If you want examples of why it’s risky to play fast and loose with your money, look no further than some recent lottery winners.
Is it just me, or are podcasts the biggest thing since sliced bread? I’m definitely a fan, but I’m a little surprised at how they’ve exploded in the last couple of years. People talk about what podcasts they listen to as much as the discuss movies and TV shows, so clearly this type of media is here to stay.
Many people will instantly associate the world “wealth” or “wealthy” with money. However, true wealth is not about money. It is about freedom. Some people think if they were to stumble across a large sum of money, it would completely change their circumstances. If I could just win the lotto, I could quit my job, still pay the bills, and have a financially secure future.
There’s a difference between being rich and being wealthy. I can work 80 hours a week, never see my family, eat three meals a day in the office and become very rich, but that would not, in my eyes, constitute a wealthy life. What you’re able to do with your money is far more important than how much you have, and that’s why I’m as much a fan of saving as I am of earning.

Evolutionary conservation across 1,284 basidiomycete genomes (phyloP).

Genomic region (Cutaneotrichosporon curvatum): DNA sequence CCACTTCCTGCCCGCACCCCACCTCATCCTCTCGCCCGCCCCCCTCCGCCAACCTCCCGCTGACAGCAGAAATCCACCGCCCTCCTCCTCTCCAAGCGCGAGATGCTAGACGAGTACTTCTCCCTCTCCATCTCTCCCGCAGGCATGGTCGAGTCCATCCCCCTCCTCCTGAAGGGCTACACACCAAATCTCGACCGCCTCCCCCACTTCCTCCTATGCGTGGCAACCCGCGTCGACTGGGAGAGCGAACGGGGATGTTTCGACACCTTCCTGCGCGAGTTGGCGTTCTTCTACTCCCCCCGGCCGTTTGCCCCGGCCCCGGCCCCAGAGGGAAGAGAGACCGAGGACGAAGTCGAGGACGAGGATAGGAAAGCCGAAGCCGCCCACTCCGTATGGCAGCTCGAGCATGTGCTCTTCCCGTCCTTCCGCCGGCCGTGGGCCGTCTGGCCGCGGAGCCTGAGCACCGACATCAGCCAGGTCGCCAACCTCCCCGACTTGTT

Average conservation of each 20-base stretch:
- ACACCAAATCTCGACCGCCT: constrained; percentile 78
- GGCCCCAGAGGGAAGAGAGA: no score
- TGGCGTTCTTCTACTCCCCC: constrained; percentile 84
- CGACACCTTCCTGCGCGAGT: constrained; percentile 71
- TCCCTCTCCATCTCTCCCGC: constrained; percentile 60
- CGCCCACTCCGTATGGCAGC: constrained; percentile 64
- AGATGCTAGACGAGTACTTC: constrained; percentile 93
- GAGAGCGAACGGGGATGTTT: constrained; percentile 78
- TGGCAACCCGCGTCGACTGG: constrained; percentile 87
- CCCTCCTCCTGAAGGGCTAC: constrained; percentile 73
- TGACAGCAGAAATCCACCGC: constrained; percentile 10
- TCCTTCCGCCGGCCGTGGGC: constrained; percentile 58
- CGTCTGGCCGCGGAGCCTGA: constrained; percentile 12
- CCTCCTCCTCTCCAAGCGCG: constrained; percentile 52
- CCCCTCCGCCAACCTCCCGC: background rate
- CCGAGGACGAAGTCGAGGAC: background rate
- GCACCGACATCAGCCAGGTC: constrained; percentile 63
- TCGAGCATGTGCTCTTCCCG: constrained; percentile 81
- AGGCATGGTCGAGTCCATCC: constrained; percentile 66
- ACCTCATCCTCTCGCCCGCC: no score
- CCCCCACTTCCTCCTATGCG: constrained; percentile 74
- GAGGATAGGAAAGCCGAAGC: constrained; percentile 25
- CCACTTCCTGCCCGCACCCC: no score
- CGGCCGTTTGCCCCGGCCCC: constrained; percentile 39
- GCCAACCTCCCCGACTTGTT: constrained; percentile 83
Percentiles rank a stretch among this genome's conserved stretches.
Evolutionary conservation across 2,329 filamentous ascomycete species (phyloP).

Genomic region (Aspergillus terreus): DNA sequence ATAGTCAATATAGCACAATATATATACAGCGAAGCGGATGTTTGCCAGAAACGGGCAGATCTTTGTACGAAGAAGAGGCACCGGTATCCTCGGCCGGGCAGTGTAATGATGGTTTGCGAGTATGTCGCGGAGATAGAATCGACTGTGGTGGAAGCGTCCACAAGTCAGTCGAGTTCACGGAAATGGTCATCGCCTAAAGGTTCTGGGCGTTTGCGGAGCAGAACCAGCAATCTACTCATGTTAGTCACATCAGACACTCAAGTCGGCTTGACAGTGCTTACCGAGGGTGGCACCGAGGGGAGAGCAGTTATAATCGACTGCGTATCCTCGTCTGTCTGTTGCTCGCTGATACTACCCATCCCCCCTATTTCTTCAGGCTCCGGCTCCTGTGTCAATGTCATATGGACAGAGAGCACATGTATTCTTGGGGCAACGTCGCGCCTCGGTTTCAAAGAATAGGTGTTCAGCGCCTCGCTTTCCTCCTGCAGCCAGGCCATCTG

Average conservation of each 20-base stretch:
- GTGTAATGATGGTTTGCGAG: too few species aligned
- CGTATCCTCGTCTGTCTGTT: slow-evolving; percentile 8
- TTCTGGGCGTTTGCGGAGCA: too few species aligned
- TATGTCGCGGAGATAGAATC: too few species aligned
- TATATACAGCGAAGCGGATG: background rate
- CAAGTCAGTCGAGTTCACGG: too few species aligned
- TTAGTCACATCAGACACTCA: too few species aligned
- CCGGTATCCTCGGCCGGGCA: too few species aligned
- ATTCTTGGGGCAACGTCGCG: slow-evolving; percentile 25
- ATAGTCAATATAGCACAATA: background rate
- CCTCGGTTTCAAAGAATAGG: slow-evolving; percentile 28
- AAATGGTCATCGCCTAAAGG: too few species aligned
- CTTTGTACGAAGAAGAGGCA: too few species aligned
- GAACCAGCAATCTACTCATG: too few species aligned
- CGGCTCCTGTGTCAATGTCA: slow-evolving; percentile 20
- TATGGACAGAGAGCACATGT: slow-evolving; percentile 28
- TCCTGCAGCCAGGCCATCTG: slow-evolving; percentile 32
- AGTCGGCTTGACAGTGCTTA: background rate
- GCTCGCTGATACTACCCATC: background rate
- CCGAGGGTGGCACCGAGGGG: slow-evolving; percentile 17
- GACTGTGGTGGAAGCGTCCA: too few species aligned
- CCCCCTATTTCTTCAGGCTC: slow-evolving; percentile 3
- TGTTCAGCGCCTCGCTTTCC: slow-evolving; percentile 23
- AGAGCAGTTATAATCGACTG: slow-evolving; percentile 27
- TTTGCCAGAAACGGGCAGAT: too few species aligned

Every so often, I like to take a minute and think about how absurdly expensive things are. A reasonable house for $400,000? Before any of the taxes and repairs and countless other expenses that come with homeownership? That’s crazy!
Life has no shortage of conflicts and hurdles. No matter how well things are going, it’s never hard to find a new problem to dwell on. Some of these struggles can be dealt with easily, others linger for years and constantly nag us.
“Get out of debt!” the financial advisor yelled, then provided exactly zero examples of how to do so. Sound familiar? It’s widely agreed upon that the first step toward financial security and growing wealth is to eliminate your debt, which is why countless articles and advice columns start like this: